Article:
Modeling of Transport Phenomena in Reverse Osmosis Membranes
The present research investigates, both theoretically and experimentally transport phenomena in reverse osmosis (RO) membranes.
In order to properly describe and predict RO membrane performance, and to properly design RO units, a good understanding of the fundamentals of the membrane transport is needed; this means that a strong transport model needs to be developed. This research is concerned with the development of such a model. As well, the effects of system pressure, concentration, and temperature on the performance of thin-film composite, aromatic polyamide RO membranes with sodium chloride and some other salts are examined both experimentally and theoretically.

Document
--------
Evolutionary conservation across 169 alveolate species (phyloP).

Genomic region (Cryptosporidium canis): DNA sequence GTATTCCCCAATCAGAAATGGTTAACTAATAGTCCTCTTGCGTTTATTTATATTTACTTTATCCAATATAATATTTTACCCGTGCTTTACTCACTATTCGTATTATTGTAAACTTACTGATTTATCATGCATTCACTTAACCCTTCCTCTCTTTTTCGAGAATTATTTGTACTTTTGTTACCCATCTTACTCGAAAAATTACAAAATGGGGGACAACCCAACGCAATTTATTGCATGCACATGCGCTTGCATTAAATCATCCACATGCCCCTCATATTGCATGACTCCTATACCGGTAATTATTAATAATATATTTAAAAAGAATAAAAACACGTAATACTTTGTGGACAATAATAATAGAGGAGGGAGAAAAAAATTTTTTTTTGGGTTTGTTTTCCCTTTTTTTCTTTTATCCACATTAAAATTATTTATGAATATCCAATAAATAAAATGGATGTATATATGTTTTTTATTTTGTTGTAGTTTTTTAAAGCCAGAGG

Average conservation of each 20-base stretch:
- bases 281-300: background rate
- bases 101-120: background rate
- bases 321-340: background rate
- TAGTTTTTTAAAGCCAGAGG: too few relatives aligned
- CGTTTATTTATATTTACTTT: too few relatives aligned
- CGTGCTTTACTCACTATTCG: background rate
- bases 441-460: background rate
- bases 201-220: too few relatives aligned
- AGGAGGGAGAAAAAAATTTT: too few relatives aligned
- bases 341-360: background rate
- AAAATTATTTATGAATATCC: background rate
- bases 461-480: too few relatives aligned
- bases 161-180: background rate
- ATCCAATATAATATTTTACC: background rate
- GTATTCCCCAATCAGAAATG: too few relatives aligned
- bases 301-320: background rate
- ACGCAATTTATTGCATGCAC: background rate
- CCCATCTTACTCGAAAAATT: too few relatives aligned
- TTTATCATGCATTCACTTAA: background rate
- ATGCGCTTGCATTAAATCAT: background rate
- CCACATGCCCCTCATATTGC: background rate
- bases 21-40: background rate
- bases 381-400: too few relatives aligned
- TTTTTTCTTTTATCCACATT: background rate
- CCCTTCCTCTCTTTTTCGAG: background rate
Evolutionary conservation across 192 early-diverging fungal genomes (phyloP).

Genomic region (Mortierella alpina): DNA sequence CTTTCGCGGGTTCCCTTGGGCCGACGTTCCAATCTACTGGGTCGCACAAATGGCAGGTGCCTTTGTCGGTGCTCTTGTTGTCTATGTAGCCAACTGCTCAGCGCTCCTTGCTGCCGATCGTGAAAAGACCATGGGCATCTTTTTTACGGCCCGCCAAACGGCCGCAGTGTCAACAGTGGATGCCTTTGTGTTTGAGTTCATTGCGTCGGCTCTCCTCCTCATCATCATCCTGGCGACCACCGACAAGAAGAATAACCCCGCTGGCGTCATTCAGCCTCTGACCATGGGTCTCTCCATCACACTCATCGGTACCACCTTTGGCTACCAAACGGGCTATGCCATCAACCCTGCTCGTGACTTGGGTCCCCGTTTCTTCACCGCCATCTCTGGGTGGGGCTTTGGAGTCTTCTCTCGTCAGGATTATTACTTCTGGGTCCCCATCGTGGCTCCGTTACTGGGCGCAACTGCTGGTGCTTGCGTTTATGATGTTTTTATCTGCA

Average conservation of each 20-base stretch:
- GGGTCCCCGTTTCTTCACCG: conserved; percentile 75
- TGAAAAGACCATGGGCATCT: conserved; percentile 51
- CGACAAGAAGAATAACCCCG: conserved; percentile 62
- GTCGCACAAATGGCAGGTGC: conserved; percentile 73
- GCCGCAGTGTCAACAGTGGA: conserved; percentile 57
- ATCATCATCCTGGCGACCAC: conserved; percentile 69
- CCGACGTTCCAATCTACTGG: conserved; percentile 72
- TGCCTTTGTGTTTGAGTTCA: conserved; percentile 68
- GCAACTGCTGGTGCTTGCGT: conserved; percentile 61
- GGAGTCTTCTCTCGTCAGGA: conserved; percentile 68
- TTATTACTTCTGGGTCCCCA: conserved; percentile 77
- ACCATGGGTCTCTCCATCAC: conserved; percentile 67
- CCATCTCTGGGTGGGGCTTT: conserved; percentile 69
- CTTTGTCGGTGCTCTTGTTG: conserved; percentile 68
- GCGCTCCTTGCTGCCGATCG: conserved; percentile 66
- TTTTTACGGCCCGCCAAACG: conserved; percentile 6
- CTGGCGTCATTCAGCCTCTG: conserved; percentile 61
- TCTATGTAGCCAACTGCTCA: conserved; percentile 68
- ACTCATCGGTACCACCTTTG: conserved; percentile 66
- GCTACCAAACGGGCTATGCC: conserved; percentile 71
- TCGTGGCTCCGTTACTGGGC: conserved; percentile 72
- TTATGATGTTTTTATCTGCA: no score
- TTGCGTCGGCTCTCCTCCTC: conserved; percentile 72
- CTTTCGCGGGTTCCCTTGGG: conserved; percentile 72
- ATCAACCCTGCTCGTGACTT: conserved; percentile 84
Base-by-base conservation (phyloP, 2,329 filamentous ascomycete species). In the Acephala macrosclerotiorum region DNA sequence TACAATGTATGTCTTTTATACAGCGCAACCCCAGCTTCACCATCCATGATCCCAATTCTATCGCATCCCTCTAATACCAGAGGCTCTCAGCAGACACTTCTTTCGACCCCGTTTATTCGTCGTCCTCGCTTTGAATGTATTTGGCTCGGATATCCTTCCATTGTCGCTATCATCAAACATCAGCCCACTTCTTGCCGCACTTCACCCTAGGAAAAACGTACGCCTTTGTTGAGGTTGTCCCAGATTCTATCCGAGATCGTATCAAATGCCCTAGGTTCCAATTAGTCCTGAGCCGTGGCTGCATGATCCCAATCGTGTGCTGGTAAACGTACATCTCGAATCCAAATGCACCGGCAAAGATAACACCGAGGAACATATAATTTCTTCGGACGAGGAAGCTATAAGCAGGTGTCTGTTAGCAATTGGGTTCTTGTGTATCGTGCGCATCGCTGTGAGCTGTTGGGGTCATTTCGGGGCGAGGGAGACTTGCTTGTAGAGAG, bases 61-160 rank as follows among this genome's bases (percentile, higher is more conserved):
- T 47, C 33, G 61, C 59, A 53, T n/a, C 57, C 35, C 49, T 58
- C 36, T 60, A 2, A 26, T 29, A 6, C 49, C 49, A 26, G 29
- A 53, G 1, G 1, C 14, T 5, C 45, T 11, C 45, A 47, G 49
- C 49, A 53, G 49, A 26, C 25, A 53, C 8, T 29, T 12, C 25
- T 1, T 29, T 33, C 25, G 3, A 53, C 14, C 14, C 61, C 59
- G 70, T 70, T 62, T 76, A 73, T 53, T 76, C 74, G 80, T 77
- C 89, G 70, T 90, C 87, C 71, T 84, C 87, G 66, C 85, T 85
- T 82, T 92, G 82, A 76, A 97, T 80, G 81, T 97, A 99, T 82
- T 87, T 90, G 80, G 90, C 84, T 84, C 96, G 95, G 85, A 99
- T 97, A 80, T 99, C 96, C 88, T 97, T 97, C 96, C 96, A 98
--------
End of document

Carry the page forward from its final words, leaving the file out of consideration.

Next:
The present research investigates the development of a powerful, novel transport model for reverse osmosis, which does not have the serious shortcomings of the previous models, and an experimental evaluation of this model. As a result, a mechanistic model, called the Modified Surface-Pore Flow (MD-SF-PF) model, has been developed. The model assumes that transport through the membrane takes place in very fine pores, and the pores are modeled as perfect cylinders. In this two-dimensional model, a valance of applied and frictional forces acting on the solute in a pore is given as a function of radial and axial positions. The model incorporates a potential field inside the membrane which is responsible for a partitioning effect ( at the two sides of the membrane) and, in part, determines the membrane performance. A computer code has been developed, based on the "orthogonal collocation" method of weighted residuals, which has proven to be very efficient and precise to solve the complicated differential equations of the transport models.